Better than Chili’s Salsa

One of my favorite snacks is salsa. And it is a healthy snack–with no fat, rich in vitamins. I have tried salsa at many restaurants; Chili’s restaurant is my favorite. So I decided to make it myself.

Better than Chili's Salsa - IMG_1974_1

I was planning to post this recipe around the Super Bowl football game in January, but didn’t quite get it finished, so here it is now. This recipe makes a great party snack item.

A number of internet sites carry knock-off recipes of Chili’s salsa. I made several variations of the recipes; my husband liked all of them. The nice thing about the recipes is that they use canned tomatoes (whole and/or diced) rather than fresh tomatoes, so this salsa can be made year-around. And, with a food processor, the salsa is very easy to make with common household ingredients. Here are the ingredients for my first attempt.

Better Than Chilis Salsa Ingredients - IMG_1955_1

Although most of the recipes were close; something was missing. For example, there are no seeds in Chili’s salsa (as are found in canned tomatoes). Chili’s salsa is very thin with a great “bite” it but is not overwhelming “hot”. It is tart and at the same has a hint of sweetness.

I started adding ingredients and trying different types of canned tomatoes. I added lime juice, lemon juice, onion powder, garlic powder and more jalapenos. Plus I strained some of the tomatoes. Here are some of the ingredients for my second try and my taste test comparison to Chili’s salsa.

Additional Ingredients - IMG_1967_1

This version didn’t have much “bite” with perhaps too many flavors. And the mild jalapeno’s had no “hot” value. I went to Whole Foods Grocery and purchased two types of Jalapeno peppers – mild and hot. Here are ingredients for my final version. My taste-tester husband liked this one the best. Swears it is “Better than Chili’s Salsa.” It is a little more chunky that Chili’s salsa which is okay. This salsa was gone in a day.Ingredients-final-for Better Than Chilis Salsa - IMG_2236_1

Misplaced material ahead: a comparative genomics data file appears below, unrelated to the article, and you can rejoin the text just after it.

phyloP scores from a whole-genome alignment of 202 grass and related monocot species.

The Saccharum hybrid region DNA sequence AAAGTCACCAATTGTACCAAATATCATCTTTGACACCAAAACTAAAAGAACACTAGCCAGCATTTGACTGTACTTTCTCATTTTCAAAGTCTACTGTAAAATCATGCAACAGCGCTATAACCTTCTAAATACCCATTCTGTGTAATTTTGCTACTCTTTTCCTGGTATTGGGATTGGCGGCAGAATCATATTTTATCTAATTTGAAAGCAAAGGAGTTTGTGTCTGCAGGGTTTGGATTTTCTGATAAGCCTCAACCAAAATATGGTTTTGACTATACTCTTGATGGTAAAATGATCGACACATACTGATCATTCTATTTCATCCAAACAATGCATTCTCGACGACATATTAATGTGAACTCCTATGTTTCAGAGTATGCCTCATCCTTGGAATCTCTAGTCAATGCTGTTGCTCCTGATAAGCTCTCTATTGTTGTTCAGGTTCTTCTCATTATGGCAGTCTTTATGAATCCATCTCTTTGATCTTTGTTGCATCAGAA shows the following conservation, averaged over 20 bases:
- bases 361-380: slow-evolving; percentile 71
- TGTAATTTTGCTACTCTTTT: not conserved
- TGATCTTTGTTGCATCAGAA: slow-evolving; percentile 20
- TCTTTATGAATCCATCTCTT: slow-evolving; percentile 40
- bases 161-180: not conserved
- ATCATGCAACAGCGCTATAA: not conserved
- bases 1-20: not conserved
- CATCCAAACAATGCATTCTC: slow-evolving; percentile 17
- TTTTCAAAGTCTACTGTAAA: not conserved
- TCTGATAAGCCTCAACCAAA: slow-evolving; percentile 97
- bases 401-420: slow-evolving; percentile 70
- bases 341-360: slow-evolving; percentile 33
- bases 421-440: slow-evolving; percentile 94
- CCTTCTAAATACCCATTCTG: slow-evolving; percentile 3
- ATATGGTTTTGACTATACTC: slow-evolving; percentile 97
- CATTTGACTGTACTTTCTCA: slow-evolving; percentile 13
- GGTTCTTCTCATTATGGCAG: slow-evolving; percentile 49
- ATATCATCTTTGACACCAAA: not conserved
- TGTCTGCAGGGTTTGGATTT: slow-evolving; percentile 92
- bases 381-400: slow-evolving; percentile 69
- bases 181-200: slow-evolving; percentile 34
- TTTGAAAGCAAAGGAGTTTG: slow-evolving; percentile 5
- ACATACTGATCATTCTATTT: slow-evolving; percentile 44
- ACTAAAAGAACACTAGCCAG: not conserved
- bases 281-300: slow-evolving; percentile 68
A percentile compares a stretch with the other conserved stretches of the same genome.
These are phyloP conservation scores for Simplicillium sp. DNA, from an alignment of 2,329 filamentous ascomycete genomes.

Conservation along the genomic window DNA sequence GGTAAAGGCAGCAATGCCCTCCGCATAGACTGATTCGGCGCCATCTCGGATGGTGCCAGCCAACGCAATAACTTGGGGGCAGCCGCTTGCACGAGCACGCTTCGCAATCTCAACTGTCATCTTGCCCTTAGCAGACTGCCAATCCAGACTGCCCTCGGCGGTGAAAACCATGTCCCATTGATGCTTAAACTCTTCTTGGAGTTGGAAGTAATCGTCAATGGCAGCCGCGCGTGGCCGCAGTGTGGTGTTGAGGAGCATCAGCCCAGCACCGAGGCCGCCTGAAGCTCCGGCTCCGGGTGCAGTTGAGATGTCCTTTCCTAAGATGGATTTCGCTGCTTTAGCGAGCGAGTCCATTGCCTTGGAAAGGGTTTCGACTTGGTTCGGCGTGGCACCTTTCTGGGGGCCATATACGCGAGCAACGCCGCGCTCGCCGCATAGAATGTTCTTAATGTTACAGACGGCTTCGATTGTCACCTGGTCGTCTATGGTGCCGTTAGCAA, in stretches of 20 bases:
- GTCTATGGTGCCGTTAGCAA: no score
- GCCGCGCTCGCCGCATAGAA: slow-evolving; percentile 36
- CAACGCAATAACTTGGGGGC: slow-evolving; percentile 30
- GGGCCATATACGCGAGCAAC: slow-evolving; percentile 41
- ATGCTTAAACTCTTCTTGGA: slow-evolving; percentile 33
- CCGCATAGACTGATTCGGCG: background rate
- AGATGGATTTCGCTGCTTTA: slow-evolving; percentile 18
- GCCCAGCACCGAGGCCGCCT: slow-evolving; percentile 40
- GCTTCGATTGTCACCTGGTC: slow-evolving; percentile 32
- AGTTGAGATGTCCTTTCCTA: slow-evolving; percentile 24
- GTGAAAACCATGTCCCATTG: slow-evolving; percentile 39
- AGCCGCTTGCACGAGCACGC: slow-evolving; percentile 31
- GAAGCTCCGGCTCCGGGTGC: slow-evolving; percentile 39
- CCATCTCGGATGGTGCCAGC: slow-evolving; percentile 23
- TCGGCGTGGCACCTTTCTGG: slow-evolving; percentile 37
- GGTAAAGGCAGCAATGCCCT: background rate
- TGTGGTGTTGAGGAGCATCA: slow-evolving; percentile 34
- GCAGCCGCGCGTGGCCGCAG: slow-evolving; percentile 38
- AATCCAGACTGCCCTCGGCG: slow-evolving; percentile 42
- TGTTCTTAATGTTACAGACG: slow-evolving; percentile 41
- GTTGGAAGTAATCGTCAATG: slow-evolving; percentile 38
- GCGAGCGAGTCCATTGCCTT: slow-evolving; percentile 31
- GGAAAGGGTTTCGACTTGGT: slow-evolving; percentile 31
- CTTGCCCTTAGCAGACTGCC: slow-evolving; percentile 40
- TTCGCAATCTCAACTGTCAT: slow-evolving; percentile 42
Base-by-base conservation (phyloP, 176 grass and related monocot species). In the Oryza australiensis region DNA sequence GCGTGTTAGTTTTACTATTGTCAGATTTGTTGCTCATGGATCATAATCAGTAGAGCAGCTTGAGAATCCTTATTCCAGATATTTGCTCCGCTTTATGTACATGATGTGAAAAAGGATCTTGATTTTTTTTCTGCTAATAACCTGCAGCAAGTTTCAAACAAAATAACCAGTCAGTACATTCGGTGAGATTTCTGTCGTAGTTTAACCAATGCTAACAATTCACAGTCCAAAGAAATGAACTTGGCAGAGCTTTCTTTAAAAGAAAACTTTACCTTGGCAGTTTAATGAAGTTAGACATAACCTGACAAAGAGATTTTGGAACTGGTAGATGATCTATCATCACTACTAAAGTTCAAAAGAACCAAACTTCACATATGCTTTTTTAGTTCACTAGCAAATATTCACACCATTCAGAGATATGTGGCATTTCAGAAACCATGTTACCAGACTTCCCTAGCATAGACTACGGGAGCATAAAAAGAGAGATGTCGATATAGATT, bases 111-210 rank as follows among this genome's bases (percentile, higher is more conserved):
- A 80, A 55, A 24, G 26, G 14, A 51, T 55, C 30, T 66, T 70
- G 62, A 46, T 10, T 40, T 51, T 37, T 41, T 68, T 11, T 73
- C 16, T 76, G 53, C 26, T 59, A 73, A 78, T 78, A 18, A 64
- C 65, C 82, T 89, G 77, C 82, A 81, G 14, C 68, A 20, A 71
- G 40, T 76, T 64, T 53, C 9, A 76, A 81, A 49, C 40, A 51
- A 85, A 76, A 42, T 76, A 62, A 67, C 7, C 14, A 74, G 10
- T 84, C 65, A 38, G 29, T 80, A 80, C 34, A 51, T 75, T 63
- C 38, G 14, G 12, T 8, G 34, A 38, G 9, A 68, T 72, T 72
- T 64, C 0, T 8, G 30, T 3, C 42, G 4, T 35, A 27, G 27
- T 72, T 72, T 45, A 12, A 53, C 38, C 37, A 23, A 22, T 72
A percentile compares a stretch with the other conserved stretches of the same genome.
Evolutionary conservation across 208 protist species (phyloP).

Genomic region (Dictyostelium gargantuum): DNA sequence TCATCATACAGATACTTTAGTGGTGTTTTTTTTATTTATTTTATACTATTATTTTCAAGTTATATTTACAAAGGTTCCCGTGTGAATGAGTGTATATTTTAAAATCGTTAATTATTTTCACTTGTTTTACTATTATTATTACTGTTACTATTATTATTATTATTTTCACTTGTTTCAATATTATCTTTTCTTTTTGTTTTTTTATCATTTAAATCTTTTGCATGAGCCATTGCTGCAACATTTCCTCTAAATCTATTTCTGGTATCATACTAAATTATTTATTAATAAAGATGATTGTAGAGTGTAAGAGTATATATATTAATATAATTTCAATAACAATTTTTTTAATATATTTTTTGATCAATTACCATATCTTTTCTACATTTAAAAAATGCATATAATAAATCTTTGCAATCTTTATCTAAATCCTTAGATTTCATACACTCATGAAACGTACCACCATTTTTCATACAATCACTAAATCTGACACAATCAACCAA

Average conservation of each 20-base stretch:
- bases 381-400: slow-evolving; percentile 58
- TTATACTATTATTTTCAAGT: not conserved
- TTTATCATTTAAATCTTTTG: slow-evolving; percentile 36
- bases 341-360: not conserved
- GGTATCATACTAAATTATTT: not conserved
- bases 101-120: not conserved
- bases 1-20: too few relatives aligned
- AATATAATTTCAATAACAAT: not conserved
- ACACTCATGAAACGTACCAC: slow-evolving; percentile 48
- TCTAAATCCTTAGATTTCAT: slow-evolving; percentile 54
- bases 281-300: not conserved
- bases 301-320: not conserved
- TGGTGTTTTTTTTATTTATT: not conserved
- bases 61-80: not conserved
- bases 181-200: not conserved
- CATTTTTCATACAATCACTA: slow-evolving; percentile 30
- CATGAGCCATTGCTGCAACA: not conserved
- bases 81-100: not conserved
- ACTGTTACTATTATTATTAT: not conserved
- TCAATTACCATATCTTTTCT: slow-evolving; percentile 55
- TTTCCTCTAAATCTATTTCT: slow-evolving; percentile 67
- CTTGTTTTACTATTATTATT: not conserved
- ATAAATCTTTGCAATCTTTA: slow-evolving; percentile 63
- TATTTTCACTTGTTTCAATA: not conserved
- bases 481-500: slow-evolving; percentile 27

We tried the hot jalapeno peppers–it gave just the right amount of bite. If you don’t like “hot” salsa use mild jalapenos. The Rotel tomatoes with mild green chilies also add bite.

Hot Jalapenos - IMG_2244_1

Nutritonal Value of Tomatoes

This is a healthy, fat-free salsa. The tomatoes are rich in Vitamin C, Vitamin A (beta-carotene), Vitamin E, manganese and phytonutrients, especially lycopene. Tomatoes have received much research interest in the area of cancer prevention–especially prostrate cancer–partially due to antioxidant effects of the phytonutrients and other cancer suppression effects. Current recommendations are to eat many more servings of fruits and vegetables each day than most of us consume. Adding a tomato-based salsa is an easy way to increase vegetable intake.

Brands of canned tomatoes vary in sodium content — some are sodium-free while others contain sodium, so read the labels and add salt to your preference, it is optional.

Corn Tortilla Chips

I like the salsa when served with very thin corn tortilla chips. There are many brands on the market; shown here with some of the tortilla chips from Chili’s restaurant and some some blue corn tortilla chips. Blue corn chips are the same as yellow corn chips; they are made from blue corn with a high level of anthocyanins which gives it a bluish hue. They are also slightly higher in protein and lower in starch. And of course, baked chips are lower in fat than fried ones. (Unfortunately the chips from Chili’s are fried and salty; another reason to purchase your own chips.)

Better Than Chili's Salsa

  • Servings: 3 1/2 cups
  • Difficulty: easy
  • Print


  • 1 (14.5 oz) can whole peeled tomatoes plus the juice
  • 1 (10 oz) can Rotel diced tomatoes with mild green chilies
  • 1/2 small onion, coarsely chopped
  • 1/4 cup diced, canned hot jalapeno peppers with juice (not pickled)
  • 1/2 tsp salt (optional)
  • 2 tsp garlic powder
  • 1/4 tsp ground cumin
  • 1 tsp sugar
  • 1 Tbsp lemon juice

Method and Steps

  1. Place onion and jalapeno peppers in food processor bowl. Pulse a few times until finely chopped, scraping down sides of bowl so that all the onions are chopped finely.
  2. Drain the whole, peeled tomatoes through a strainer, pour the strained juice into food processor bowl along with the onions and jalapeno peppers.
  3. Pierce the whole tomatoes and rinse through the sink to remove as many seeds as possible. Add these drained whole peeled tomatoes to ingredients in the processor bowl. Pulse several times to puree the tomatoes.
  4. Add the Rotel diced tomatoes with mild green chilies and pulse several more times to mix everything so that the diced tomatoes are finely chopped. (Or if you prefer a salsa with chunks-then pulse only very briefly.)
  5. Add salt (optional), garlic powder, ground cumin, sugar and lemon juice to the food processor bowl. Pulse several more times to combine.
  6. Transfer to container, cover and chill until ready to serve. Chilling several hours before serving helps blend all the flavors.

Serve with very thin corn tortilla chips.

Enjoy a healthy snack!


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